There comes a time in every young man’s life when he realizes that he may be programming the server back-end for an MMORPG. I assume many of you have already gone through a similar period of self-revelation and discovery, but for those who haven’t I think it would ease my mind a bit to run you through the key points.
First of all, I’m sure many of you read my previous blog post so you know I have been working on a procedurally generated universe to explore. The more keen among you will probably point out that I made that blog post a long time ago and there have been few updates since then. Lots of stuff has been happening, excuses I know, and I’ll get into that but first lets talk about why world generation isn’t finished yet.
World generation isn’t finished because the world it generates is really boring without a server to fill it full of stuff. I got noise sampling, scale + distances, multi-threaded loading of regions, stars, stellar bodies, new screens and art etc. All of that code is currently working and yet really all it makes is an infinitely large scrolling backdrop. I couldn’t bring myself to release such a thing. So instead I drank a lot of coffee, laid out all my best notes in a hundred notepad++ tabs, checked my bank to see how much longer I have before I run out of money, and started planning the server code.
The server’s architecture is a little different from typical hosted multiplayer games, it is a huge project, it requires quite a bit of fancy networking, multi-threading and client state management, and it’s the reason I’m making bad jokes about MMORPGs. Most importantly it will take more than a few paragraphs to explain so lets get the excuses out of the way.
Right around the same time I started writing the first lines of code for the server I had to stop, take apart my computers and move all my stuff to a new apartment. Not a bad thing, the new apartment is very nice, but it was a pretty big distraction. This was something that has been planned for a pretty long time, and it was guaranteed to be a pain no matter when it happened. I’m glad to finally be moved and settled in so I can get on with things.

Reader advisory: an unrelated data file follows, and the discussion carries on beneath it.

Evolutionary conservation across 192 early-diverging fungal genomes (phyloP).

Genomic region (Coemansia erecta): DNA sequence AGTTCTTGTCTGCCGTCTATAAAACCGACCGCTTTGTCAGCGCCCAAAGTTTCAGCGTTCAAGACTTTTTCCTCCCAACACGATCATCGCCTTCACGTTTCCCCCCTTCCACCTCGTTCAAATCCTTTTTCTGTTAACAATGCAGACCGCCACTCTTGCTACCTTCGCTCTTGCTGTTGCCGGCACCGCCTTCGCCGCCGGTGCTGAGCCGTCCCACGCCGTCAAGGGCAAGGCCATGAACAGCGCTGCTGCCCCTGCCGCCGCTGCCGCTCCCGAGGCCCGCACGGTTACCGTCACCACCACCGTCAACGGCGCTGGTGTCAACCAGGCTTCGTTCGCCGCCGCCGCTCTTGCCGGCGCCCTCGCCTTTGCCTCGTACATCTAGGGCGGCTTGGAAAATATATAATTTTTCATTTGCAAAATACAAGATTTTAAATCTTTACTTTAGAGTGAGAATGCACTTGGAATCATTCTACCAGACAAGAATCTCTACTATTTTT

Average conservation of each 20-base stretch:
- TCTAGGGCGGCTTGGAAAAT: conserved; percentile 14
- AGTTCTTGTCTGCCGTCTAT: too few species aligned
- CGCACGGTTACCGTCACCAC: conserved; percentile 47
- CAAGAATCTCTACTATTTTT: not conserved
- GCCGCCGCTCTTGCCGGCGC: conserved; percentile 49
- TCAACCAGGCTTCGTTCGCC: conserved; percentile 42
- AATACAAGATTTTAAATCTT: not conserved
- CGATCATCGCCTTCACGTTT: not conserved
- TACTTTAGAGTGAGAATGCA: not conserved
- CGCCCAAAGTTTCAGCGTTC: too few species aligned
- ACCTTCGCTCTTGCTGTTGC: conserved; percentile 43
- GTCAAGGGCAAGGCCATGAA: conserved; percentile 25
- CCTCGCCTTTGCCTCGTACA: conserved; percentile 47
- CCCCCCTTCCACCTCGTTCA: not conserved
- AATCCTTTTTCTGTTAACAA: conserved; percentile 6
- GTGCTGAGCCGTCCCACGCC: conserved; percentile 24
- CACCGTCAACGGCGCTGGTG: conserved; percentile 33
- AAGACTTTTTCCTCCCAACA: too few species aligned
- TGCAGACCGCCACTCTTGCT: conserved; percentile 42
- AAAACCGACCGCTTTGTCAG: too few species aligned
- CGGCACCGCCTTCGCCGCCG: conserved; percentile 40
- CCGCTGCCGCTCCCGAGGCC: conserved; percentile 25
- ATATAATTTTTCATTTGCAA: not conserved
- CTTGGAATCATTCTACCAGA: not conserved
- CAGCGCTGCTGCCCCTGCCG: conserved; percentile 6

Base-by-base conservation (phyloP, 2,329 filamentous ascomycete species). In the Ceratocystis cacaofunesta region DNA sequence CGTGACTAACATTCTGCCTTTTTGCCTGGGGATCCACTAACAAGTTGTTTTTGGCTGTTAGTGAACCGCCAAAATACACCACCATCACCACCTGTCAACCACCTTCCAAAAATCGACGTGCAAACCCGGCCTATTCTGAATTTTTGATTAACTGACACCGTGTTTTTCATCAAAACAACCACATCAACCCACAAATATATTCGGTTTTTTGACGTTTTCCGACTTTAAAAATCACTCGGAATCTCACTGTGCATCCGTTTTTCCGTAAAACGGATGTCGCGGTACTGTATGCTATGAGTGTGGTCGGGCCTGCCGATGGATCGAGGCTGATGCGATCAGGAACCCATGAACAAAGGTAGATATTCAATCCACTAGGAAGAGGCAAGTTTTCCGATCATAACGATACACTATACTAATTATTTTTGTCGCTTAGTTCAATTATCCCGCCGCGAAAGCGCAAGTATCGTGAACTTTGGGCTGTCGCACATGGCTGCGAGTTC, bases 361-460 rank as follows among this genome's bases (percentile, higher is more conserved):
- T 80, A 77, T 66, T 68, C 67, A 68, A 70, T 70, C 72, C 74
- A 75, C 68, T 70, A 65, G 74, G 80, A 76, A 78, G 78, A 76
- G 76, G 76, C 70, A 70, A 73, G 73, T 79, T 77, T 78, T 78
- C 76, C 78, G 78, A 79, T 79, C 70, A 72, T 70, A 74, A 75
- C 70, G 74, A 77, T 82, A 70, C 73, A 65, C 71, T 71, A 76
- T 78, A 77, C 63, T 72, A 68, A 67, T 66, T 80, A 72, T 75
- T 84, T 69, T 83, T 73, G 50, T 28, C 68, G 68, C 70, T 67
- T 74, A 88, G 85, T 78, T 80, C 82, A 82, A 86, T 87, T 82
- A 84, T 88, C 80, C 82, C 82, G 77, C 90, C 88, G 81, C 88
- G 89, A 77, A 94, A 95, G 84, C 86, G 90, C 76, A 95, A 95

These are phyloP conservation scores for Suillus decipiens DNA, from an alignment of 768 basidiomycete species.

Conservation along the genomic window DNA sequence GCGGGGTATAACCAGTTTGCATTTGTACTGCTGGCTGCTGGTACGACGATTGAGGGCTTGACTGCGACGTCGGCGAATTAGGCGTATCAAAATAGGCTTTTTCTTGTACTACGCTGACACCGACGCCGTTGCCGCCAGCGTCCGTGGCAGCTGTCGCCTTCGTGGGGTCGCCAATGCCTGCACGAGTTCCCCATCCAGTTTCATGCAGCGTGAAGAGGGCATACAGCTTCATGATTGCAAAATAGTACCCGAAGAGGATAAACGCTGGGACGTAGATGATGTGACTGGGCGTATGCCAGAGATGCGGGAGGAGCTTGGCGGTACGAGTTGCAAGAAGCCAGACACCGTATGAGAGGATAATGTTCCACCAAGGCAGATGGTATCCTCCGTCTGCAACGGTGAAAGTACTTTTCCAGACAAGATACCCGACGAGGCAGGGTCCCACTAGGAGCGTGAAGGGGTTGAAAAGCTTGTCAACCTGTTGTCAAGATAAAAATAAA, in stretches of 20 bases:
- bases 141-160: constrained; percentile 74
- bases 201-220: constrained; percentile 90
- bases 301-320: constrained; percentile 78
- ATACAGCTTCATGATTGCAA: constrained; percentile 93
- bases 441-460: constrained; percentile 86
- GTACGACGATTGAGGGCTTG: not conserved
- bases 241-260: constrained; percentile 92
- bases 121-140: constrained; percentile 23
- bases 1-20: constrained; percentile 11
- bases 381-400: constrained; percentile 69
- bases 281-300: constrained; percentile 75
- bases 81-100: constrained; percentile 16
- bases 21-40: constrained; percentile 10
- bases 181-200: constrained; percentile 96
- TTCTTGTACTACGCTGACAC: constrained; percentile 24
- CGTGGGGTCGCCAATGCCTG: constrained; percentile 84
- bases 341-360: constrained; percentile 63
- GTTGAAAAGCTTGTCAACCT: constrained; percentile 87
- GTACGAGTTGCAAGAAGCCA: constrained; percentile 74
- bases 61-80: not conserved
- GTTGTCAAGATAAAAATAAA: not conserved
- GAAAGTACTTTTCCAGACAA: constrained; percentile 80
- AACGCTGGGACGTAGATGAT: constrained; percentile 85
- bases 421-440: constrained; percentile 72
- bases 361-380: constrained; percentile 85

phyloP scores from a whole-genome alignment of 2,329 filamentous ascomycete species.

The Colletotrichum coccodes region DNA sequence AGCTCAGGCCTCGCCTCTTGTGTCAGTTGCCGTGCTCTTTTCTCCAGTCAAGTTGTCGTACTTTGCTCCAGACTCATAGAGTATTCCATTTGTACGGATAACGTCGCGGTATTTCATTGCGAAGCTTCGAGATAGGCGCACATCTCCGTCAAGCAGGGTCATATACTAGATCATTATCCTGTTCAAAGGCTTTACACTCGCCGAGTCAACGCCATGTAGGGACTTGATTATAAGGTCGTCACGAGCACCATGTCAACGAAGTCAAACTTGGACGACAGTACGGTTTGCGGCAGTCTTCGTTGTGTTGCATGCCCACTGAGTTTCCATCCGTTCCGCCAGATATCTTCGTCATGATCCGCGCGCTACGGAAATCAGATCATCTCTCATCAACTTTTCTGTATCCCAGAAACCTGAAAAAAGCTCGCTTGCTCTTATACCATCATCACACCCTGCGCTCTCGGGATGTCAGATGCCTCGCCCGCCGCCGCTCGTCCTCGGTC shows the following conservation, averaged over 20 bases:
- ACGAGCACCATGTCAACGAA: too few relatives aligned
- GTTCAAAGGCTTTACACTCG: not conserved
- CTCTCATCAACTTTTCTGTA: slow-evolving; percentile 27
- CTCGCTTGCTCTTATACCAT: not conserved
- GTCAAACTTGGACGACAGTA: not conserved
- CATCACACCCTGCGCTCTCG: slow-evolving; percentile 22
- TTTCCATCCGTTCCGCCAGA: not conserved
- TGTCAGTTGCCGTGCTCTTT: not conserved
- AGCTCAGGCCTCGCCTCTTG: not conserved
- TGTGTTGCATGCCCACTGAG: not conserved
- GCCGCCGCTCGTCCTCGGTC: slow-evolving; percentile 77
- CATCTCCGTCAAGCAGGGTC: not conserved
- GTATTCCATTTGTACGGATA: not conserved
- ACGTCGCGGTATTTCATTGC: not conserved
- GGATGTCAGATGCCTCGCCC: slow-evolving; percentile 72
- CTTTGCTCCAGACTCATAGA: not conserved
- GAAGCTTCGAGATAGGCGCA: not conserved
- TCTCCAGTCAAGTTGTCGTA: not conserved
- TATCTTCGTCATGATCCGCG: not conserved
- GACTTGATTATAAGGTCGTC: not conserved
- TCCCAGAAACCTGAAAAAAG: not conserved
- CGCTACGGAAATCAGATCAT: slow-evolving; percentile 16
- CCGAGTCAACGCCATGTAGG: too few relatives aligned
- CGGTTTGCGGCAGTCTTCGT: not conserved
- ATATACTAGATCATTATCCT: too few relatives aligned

Of course the second thing was an even bigger distraction because a little while before moving I received notice from the state of California that my application to file a whole ton of paperwork and pay a bunch of fees was approved. Yay fees! The good news is I am now more or less incorporated in the state of California under the name Reason Generator Inc. There is still plenty of stuff left to work out before it will all be official, but that’s what the paperwork and fees are for. This is a big step towards making this game of mine into a legitimate business venture and it’s all very exciting and scary. Is this what being an adult feels like?
So with my life full of such fun distractions recently, mainly my blog is what suffered from lack of attention. I have been coding plenty, about as fast as my mind can keep up with the complexity of this newest project, and as I code I have to come to terms with how big of an undertaking the server is. I’ve decided that I am going to approach the server code the same way I did the client code: iterative stages, and only recently have I figured out what the first stage should be.
For stage one I am building a super simplified version of the server to try and get all of the core components worked out for testing. The server will host a bare-bones persistent world with the minimum needed to get players playing an actual game. Then the plan is for me to host a single instance of said server on a public IP, update some alpha clients with the ability to connect to the server, and let people break it. I expect the first 3 people to join the server will have a grand adventure with minimal technical issues, after that I expect things to get more interesting. I probably won’t make the initial tests open to the general public because to be honest the first testers will not be having fun, they will be causing server down-time in the name of science!
If things go as planned (you know how likely that is) then my next blog post ought to be about what type of game you can expect to play once I have released alpha version 3 (0.0.3.0) and also more info on my plans for testing. It’s only going to be the first iteration, but I think it will be pretty cool regardless.
The long term plan is more of an abstract: I know more or less how to build a server, and I know more or less how I want the game to play. What I need is to determine if it is going to be more or if it is going to be less. If the server can be made to support 4 players, well then I will sit down and design the best 4 player space exploration RPG ever. If, on the other hand, the server can be made to support a lot of players, well then I suppose I get to be a bit more creative with the promises I make. I expect the server to handle somewhere between 4 players and a lot of players.